Julia climbed out, wrapped herself in a towel, and walked over to the fence.  On the other side was a road, no cars on it.  Last time she’d been here they’d razed a plot of land across the street, one that had been heavily treed, in the branches birds suspended crucifixion-style, wings outstretched, long thin necks reaching skyward.  Now all Julia could see was the faint round beam of a flashlight maybe from a security guard watching over the plot.

Back at her mother’s house Julia showered and then sat down at the dining room table.  The room smelled of coffee.  Only her mother and Letty were there now.  Her mother, in a floral housecoat and terry slippers, had combed her hair, put on a little lipstick.  A steaming cup of coffee sat in front of them.  Letty got up and brought the pot in, but Julia waved her hand.   “No thank you.”   She couldn’t stand the stuff anymore, the bitterness.  When Letty came back in she started talking.  “As I was saying.  None of it matters.  Money.  Jewelry.  After I had my surgery I lost interest.”

Julia looked at her mother.  Stone-faced, she sat staring down into her coffee, lips clenched.  “Mom,” Julia said, “are you listening?”

“See my scars?”  Letty turned her head left and right as if she were showing off a new pair of earrings.  A pair of pink parallel lines, short stepless ladders, ran up both sides of her neck, where the carotid arteries ran.  Julia had seen such scars before here in the supermarket aisles, Florida full of people cut open.

“The point is,” Letty said, “we’ve been lying to ourselves for a long time.  We’ve abused our bodies.  And we have to stop.  We have to start taking care of ourselves.”

Julia’s mother looked up, her eyes teary now, lip quivering.  “How am I supposed to live without a husband?”

Letty reached across the table for her mother’s hand.  “That’s just it.  It’s not easy.  You should have seen Abe’s stump.  It was horrible.  I had to dress it.  You’re a sick woman, and your husband is a sick man.”

The phone rang.

“If that’s your father, I’m not taking him back,” her mother said, suddenly dry-eyed.

Julia went into the kitchen and picked up.

“If you put your mother on, I’m going to hang up.  Get me a drink.  Get me my pills.  Get my insulin.  Take the dog out.  Let the dog in.  I can’t take it anymore.”

“Dad.  The bees,” she whispered.  “I have them here.  If you don’t come home soon, they’re going to die.”

There was a silence.  Julia assumed her father had hung up, but then she heard his  voice again.  “I don’t want to fight anymore.  I’m so tired.  The car’s at the airport.”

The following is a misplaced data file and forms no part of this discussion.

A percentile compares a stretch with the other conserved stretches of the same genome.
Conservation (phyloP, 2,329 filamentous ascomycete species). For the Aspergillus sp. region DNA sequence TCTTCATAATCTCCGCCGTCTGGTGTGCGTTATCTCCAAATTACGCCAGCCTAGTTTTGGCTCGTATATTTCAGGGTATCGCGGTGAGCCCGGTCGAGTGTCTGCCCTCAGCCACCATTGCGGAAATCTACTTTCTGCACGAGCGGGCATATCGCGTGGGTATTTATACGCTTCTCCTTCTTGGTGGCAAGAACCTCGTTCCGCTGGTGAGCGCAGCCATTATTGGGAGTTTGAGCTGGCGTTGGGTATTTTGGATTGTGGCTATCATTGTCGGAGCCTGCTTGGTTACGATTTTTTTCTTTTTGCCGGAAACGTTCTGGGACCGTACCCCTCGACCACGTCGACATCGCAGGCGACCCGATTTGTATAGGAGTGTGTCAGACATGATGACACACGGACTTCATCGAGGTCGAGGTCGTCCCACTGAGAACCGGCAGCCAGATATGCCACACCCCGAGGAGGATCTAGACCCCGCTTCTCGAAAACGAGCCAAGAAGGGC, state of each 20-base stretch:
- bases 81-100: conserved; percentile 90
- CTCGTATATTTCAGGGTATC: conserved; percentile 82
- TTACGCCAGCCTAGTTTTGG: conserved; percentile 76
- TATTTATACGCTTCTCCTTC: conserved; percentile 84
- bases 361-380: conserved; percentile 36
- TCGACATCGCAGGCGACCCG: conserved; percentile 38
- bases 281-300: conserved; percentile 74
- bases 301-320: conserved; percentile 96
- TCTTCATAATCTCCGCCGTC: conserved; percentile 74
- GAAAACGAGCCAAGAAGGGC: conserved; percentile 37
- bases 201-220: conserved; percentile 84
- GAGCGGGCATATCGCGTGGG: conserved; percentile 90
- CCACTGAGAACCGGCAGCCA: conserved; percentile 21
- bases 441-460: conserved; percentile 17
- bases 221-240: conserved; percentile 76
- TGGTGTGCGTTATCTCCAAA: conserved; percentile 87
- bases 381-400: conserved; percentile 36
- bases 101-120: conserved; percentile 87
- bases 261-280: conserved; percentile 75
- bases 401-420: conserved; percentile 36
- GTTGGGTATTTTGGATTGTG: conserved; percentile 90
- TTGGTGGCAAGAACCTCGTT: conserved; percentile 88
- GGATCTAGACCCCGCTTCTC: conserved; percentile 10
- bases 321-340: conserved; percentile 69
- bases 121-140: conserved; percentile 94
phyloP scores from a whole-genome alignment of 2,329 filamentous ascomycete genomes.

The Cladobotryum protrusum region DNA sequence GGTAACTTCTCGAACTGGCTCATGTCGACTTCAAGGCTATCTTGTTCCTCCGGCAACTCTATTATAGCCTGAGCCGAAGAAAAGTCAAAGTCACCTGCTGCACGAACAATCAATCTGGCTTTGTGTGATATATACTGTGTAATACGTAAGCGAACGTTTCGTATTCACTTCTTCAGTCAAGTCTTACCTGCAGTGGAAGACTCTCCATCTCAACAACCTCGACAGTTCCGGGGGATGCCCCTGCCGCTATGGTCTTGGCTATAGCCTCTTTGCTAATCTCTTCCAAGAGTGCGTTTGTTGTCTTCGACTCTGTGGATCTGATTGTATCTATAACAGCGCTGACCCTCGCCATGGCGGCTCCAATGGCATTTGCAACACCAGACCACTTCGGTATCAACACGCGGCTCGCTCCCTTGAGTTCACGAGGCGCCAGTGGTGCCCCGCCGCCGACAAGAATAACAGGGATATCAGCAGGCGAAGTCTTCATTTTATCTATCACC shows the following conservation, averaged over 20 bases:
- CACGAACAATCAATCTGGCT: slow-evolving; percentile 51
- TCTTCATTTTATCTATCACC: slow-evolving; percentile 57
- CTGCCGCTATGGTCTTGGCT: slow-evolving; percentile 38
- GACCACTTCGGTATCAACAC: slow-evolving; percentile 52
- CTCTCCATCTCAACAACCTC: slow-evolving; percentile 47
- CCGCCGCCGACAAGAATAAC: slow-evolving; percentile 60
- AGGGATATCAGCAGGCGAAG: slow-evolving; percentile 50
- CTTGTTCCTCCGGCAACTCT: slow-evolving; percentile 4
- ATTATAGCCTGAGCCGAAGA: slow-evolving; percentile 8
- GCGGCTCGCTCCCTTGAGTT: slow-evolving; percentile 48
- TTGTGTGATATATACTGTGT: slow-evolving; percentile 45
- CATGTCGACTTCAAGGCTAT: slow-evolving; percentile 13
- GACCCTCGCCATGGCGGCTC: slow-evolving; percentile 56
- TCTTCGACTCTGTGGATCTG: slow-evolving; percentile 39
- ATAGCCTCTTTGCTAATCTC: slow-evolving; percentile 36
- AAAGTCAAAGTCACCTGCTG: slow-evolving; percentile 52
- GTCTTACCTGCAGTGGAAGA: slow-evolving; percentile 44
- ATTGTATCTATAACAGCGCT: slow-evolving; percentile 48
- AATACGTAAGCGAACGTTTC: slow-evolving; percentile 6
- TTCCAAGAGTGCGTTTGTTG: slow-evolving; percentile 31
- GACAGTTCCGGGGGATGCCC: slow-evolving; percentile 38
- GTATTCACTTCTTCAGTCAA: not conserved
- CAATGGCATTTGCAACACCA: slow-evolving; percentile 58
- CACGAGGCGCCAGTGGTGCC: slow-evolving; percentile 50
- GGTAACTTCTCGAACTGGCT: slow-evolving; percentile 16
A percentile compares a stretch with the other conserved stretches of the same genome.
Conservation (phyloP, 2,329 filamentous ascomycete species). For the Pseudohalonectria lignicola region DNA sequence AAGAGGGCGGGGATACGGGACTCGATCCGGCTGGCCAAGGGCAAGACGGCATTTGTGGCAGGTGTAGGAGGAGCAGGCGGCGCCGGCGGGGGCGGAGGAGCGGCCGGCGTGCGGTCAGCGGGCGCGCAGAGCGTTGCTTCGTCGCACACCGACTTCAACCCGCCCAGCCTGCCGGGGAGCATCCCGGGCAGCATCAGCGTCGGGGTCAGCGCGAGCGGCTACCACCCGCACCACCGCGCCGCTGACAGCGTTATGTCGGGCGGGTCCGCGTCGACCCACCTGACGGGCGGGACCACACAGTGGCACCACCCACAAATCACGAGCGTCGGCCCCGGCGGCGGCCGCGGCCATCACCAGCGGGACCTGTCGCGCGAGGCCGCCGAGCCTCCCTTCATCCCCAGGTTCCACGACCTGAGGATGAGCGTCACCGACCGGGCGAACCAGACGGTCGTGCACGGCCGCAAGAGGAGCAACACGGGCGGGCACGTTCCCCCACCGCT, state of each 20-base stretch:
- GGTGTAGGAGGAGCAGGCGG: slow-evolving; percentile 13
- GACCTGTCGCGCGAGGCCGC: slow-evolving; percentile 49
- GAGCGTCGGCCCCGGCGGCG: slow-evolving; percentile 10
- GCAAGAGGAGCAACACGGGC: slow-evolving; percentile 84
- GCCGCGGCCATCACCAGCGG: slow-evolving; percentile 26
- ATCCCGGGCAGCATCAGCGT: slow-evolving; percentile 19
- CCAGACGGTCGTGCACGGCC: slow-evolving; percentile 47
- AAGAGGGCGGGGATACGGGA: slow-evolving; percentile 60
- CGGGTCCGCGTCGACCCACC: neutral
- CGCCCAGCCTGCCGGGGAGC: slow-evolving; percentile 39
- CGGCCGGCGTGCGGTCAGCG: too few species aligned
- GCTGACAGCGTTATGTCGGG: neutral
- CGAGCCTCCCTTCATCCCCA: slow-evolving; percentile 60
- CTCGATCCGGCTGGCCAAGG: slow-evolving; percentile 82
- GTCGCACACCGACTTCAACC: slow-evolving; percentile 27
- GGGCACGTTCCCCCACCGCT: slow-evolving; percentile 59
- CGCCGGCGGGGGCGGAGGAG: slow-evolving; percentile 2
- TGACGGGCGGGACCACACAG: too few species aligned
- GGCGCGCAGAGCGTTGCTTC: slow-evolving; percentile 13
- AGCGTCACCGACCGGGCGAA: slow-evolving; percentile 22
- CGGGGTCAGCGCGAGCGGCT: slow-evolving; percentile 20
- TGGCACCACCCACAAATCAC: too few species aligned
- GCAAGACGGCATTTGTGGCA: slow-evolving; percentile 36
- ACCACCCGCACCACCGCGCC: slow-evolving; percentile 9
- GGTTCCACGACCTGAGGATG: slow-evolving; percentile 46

The next morning Julia took a taxi to the airport.  At the short-term parking she gazed across rows and rows of cars, realizing it could several hours if not days, and she might not even find the car.  For all she knew he’d made the whole thing up, was out of his mind.  But after traversing several rows, she couldn’t believe it—she spotted the burgundy Elite parked crooked across two white lines, and to her astonishment she saw through the window all the money in the back on the floor.   She lifted the door handle.  Not even locked!  And fortunately her mother still had a spare key.  After stuffing the money into a garbage bag she’d brought, she drove the car back to her mother’s, marveling at her luck.   Her grandparents would be pleased.

When she got back, her mother was sitting up in bed combing the hair of one of those girl dolls, a rosy-cheeked, blue-eyed one.  “This is you,” she said.

“I have brown hair, Mom.”  She studied her mother’s face.  It was different now, color in it.  “You must be feeling better.”

“Your father’s flying back tomorrow.  He’s at your aunt’s in Chicago.  You can go home now.”

“Is he?  And you’re taking him back just like that?  Don’t you even want to know about the money?”

Her mother stopped combing and sighed.  “It’s my life, Julia.”

“That’s the problem, Mom.  It’s never been your life.”  She dropped the bag on the bed.

Her mother sat the doll on the nightstand and frowned.  “Now why are you so morose?  What have we done to you that’s so bad?”

Julia walked out of the room.  She should have known better.   All the times she’d tried getting even, when she’d been in high school, making up diary entries about this or that, a torrid love affair, a possible pregnancy, an older boyfriend she planned to run away with, a high school drop-out, bank robber extraordinaire, the sort of stuff she knew her mother would eat up, but nothing ever came of it.  Her mother just kept reading.

Julia went into the garage and got her tote.  Then she went out the front door and around back.  Kneeling down, she unzipped it and pulled out the jar.  The bees, sitting atop a piece of wax paper placed over a layer of honey, were as she left them.  The wax paper, the beekeeper had explained, kept them from drowning while the small round hole at the center allowed them to feed on it.  Of course, she hadn’t told the keeper why she wanted the bees, hadn’t told him she’d planned to sting her father, the venom bringing her father’s body back to life.   Possibly the keeper had already guessed it, had been selling jars to the desperate for a long time.  Julia loosened the lid.  Then she looked up.  The trio back, they were waddling across the stiff grass toward her.  Then she took the lid off, expecting the bees, finally free, to zoom out.  But they just stayed put, so she turned the jar over, shaking it a little, and one finally flew out, landing on her arm.  And before she could brush it off, it stung her.  Soon a small welt rose and burned, and she had the urge to run inside, crying to her mother as she’d done as a child when her mother, young, untouched by disease, could heal her wound with a Band-aid and soothing words.  But the blinds to her mother’s sliding door were closed now.  And the truth was she’d cleaned up her own scraped knees.  And the Muscovy knew it.  Gathered around her now, they peered at her with dark, sentient eyes, the flesh of their unfortunate throats quivering as they shifted their round bulk, their ungainly bodies, from one webbed foot to another.